Get Ready for Floral Fun at the Philadelphia Flower Show

Photos by Pennsylvania Horticultural Society

In an effort to stay COVID-friendly, the annual Philadelphia Flower Show takes places outdoors this June 5–13 at FDR Park.

It’s back – and outdoors. From June 5-13, the Philadelphia Flower Show will be held at FDR Park in South Philadelphia. It’s the first time in the show’s 193-year history that the event will be held outdoors, an accommodation made to comply with COVID mitigation efforts.

Rescheduled from March to June, this year’s show is its biggest in size and number of exhibitors. FDR Park’s 15 acres are being transformed into 75 installations and open space. That’s 45 percent more room than the Flower Show has in the Pennsylvania Convention Center, its regular home.

Moving the show outdoors and to June, which is high season for landscapers, presented opportunities and challenges to horticulturists. Tom Morris, operations manager of J. Downend Landscaping in Crum Lynne, has participated in the Flower Show for 11 years, but admitted that this year has been a juggling act. “We’re working seven days a week, putting in a tremendous amount of overtime,” Morris said.

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Close up flowers

On the plus side, the later date gave exhibitors extra time to create their displays, and they can utilize the outdoor environment. “We’re not having to force the plants to bloom earlier,” said Leah Palmer, public relations and social media manager of Star Roses and Plants in West Grove. “The plants are already in great condition.”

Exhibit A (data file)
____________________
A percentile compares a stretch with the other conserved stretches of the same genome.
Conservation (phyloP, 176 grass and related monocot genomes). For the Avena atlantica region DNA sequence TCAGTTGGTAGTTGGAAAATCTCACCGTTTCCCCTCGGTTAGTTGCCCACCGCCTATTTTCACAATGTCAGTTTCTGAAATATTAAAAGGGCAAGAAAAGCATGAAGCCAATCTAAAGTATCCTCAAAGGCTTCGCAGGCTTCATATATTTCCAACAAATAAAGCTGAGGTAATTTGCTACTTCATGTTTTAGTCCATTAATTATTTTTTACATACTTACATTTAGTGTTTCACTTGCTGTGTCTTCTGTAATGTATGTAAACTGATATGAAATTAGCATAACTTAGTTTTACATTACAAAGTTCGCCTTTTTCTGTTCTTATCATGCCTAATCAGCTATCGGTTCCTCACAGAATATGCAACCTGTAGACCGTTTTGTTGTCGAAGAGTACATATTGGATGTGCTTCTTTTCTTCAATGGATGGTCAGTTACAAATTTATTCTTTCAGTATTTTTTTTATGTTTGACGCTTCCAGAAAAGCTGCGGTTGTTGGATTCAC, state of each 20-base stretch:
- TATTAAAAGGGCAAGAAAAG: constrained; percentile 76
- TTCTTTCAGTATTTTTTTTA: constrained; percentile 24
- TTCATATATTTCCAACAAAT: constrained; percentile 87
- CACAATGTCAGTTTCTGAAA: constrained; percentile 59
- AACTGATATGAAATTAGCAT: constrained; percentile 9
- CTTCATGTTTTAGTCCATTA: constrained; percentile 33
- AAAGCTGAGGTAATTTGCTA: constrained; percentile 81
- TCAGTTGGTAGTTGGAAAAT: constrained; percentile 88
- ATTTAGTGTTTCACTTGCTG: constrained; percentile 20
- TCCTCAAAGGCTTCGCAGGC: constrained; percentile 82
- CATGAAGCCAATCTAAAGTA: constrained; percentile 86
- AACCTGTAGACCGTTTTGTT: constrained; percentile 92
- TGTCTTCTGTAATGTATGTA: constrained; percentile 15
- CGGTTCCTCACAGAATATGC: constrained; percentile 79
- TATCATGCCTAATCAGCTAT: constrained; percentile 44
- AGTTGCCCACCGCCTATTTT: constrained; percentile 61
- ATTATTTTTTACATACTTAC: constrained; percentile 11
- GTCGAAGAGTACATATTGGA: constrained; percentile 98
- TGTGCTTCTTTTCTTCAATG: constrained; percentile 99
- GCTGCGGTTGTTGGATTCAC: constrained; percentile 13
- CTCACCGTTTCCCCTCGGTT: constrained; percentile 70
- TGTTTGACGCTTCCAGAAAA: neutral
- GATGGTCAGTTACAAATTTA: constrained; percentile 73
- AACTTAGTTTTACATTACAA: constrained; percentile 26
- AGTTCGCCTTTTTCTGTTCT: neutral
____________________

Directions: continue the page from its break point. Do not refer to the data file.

The outdoor environs will present the flowers in their best light and at the height of their blooms, a situation that enticed Donald Pell of Donald Pell Gardens to participate. This will be the first time that the Phoenixville landscaper artist participates in the Flower Show. “I didn’t like the light, I didn’t like having to force everything,” he says about the Philadelphia Convention Center, where the show was previously held. “It feels wild, and yet designed, all at the same time,” Pell said.

Pell, an advocate of New American Gardening, says the outdoors is where his plants should be. They depend on natural rainfall and are free of chemical fertilizers. “We fight the chemicals tooth and nail” Pell says.

Knockout roses will be one of the highlights of the show. Star Roses and Plants is including them in displays in a new form: Petit Knockouts. J. Downend is including double pink knockout roses along with salmiana and other white flowers.

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Purple Flowers

Changes are in store for attendees, too. Timed tickets must be purchased in advance. PHS’s website has detailed information about
tickets, parking and public transportation options.


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